I learned about the theory of goal setting in school and like many of us, learned about the mechanics of goal setting on the job.

When my middle daughter, Grace, was seven years old I surprisingly experienced first-hand the power of thinking big. It came at the hands of someone quite small. Grace loved to play catch with Dad. The object we threw mattered little- a tennis ball, football, one of those squishy balls - but the challenge of consecutive catches mattered very much to her.

There was always the same goal, and only one goal, when we played catch - to break the existing records for consecutive catches.

I remember one day my focused little daughter said, “Dad, let’s try for 100 in a row.”

Since our best at that point was 50 I kind of politely chuckled and said, “Sure honey.” A few days later, we did it!

So, next she said, “Dad, let’s go for 300 in a row.”

Well, my daughter was learning about thinking big, but I still had a lot to learn. I thought to myself, “Gee, we just hit 100. Why not try to 125 or maybe 150 in a row? But 300?!” Of course, out loud I responded with another uneasy chuckle and a “Sure honey.”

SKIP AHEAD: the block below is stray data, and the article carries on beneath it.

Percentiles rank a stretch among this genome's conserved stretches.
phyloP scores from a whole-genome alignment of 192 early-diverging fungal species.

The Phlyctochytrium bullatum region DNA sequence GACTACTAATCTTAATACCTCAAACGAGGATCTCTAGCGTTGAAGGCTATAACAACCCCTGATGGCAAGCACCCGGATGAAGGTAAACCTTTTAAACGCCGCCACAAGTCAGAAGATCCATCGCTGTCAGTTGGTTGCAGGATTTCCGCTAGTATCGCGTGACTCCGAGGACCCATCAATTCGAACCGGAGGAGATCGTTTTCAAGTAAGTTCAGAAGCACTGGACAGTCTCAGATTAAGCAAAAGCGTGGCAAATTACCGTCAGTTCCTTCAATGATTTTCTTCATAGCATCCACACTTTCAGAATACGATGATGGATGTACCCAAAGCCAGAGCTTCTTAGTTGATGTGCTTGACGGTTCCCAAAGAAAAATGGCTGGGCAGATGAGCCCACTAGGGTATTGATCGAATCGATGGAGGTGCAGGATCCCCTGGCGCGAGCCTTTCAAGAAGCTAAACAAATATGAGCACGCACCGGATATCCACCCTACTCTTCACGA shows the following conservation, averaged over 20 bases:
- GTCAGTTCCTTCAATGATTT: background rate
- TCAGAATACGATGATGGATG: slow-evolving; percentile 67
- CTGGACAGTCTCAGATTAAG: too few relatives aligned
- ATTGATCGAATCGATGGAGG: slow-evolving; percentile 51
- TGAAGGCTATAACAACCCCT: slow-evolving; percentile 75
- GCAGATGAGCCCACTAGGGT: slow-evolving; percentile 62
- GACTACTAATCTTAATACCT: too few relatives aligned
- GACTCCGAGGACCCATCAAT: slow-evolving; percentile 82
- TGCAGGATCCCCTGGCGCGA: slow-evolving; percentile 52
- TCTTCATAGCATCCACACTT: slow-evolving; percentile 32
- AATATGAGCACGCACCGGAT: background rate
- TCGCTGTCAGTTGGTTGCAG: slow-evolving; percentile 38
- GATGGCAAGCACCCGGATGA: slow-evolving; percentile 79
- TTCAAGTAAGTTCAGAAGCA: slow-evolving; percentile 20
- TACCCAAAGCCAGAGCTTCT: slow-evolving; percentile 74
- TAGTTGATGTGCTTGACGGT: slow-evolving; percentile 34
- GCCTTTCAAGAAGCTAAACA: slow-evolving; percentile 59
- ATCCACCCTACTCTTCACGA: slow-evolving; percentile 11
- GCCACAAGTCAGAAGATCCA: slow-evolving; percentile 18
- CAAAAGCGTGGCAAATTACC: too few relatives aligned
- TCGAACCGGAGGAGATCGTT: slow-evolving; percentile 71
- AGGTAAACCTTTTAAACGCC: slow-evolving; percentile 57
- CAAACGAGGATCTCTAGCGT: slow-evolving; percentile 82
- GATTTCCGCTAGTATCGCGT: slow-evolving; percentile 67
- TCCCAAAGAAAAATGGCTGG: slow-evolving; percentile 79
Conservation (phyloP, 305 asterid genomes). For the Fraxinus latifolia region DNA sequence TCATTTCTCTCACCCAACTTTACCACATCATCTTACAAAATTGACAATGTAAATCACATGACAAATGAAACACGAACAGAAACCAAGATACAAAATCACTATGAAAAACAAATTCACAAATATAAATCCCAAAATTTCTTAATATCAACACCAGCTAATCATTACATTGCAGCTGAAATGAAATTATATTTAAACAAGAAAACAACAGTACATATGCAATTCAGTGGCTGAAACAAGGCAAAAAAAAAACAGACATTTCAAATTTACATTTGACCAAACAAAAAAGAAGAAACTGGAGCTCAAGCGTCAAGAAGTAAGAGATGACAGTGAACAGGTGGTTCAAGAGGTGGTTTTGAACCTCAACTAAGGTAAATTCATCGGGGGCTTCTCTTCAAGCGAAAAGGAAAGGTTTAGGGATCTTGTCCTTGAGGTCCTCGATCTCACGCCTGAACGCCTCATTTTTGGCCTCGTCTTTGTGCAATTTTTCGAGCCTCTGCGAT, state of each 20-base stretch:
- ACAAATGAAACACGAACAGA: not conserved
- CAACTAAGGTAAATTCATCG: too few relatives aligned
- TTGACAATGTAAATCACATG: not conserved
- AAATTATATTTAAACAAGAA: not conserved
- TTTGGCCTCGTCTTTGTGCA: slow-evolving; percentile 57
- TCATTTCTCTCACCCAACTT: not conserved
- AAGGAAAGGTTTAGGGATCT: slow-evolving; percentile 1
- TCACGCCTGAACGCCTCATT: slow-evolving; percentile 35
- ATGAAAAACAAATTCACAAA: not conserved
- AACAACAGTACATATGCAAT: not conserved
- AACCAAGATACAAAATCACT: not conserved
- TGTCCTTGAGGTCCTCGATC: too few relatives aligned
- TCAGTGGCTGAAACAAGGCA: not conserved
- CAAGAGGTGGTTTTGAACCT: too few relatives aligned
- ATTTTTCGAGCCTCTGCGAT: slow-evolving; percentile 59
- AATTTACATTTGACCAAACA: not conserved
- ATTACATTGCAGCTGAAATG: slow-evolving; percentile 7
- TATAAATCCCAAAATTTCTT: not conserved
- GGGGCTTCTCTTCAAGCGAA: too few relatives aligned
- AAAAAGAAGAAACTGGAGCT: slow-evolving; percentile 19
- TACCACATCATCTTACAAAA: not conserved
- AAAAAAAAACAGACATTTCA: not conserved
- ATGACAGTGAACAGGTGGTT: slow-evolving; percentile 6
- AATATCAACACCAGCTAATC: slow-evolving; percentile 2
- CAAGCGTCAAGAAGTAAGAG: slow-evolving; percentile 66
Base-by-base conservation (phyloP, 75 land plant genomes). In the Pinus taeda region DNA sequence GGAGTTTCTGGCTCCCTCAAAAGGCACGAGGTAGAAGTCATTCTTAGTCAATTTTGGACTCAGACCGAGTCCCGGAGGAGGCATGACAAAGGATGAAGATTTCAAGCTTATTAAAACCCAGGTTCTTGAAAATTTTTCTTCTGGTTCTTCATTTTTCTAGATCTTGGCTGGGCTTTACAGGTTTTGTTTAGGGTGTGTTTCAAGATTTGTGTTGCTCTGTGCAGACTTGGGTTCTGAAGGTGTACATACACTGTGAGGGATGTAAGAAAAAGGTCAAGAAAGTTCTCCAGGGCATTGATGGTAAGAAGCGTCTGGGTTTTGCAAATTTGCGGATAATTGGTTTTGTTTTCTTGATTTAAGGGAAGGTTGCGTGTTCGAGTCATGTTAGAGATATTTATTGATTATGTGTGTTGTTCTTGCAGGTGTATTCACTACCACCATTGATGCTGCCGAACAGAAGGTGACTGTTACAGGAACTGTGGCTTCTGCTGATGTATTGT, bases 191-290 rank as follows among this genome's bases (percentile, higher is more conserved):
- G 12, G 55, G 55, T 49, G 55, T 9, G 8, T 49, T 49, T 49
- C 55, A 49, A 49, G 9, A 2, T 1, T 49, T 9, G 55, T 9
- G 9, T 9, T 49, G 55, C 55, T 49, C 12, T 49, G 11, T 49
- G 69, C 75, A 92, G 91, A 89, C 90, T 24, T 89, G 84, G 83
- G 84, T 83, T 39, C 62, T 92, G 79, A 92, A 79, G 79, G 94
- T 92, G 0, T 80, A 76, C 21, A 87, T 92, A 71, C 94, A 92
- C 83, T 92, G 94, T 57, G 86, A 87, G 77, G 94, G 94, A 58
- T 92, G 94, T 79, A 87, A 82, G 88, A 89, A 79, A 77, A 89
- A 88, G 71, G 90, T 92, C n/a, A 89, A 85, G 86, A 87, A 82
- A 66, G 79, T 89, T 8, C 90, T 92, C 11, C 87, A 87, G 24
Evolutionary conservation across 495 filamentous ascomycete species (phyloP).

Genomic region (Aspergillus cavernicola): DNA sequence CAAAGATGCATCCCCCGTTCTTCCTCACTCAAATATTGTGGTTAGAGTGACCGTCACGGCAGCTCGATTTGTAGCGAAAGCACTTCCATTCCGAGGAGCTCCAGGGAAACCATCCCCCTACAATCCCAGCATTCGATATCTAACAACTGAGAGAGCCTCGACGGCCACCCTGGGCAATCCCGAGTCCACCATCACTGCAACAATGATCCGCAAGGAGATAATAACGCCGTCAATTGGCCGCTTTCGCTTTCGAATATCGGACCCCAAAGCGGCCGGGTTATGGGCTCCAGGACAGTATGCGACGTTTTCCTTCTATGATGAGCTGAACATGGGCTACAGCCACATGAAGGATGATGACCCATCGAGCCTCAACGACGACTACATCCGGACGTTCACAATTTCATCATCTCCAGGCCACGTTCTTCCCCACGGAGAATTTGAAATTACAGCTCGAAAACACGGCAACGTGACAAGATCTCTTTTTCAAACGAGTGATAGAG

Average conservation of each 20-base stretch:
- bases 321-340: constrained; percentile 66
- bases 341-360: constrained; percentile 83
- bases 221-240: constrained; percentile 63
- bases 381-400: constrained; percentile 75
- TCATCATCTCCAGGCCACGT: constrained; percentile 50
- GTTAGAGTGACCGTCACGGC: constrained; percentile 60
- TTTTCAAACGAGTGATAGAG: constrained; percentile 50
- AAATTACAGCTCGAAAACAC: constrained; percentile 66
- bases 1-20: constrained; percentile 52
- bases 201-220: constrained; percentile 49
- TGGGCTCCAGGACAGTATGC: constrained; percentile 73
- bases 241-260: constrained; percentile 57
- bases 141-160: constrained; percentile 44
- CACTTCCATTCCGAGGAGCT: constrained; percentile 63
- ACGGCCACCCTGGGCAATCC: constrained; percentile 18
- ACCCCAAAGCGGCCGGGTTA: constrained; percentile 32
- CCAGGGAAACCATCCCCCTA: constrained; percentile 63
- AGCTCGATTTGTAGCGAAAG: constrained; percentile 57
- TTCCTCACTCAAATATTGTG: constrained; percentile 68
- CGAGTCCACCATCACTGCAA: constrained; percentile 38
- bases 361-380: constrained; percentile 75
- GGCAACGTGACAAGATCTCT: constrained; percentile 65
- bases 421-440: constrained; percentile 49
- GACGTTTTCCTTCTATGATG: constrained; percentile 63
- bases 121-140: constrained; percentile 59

You guessed it. It was only a few days later that we hit 300 catches in a row. I was really impressed and quite content. My daughter was neither impressed nor content, but she was a lot smarter than I. “Dad, let’s go for 500 now!”

And to myself I thought, “You have GOT to be kidding me!”

Sure enough, that very same day, we caught 500 throws in a row. You’d think I would be a believer by now, but when her sparkling eyes looked at me and said, “Dad, let’s go for 1,000 in a row!” I am embarrassed to admit that my internal response was the same.

Less than 24 hours later we hit our current record - 1,017 catches in a row!

Our record was over 10 times bigger that I had originally thought we could achieve. Thanks to my seven year-old daughter, I have finally learned to think BIG.

We are only as big, powerful, lucky or successful as we think we are. What are you thinking about now?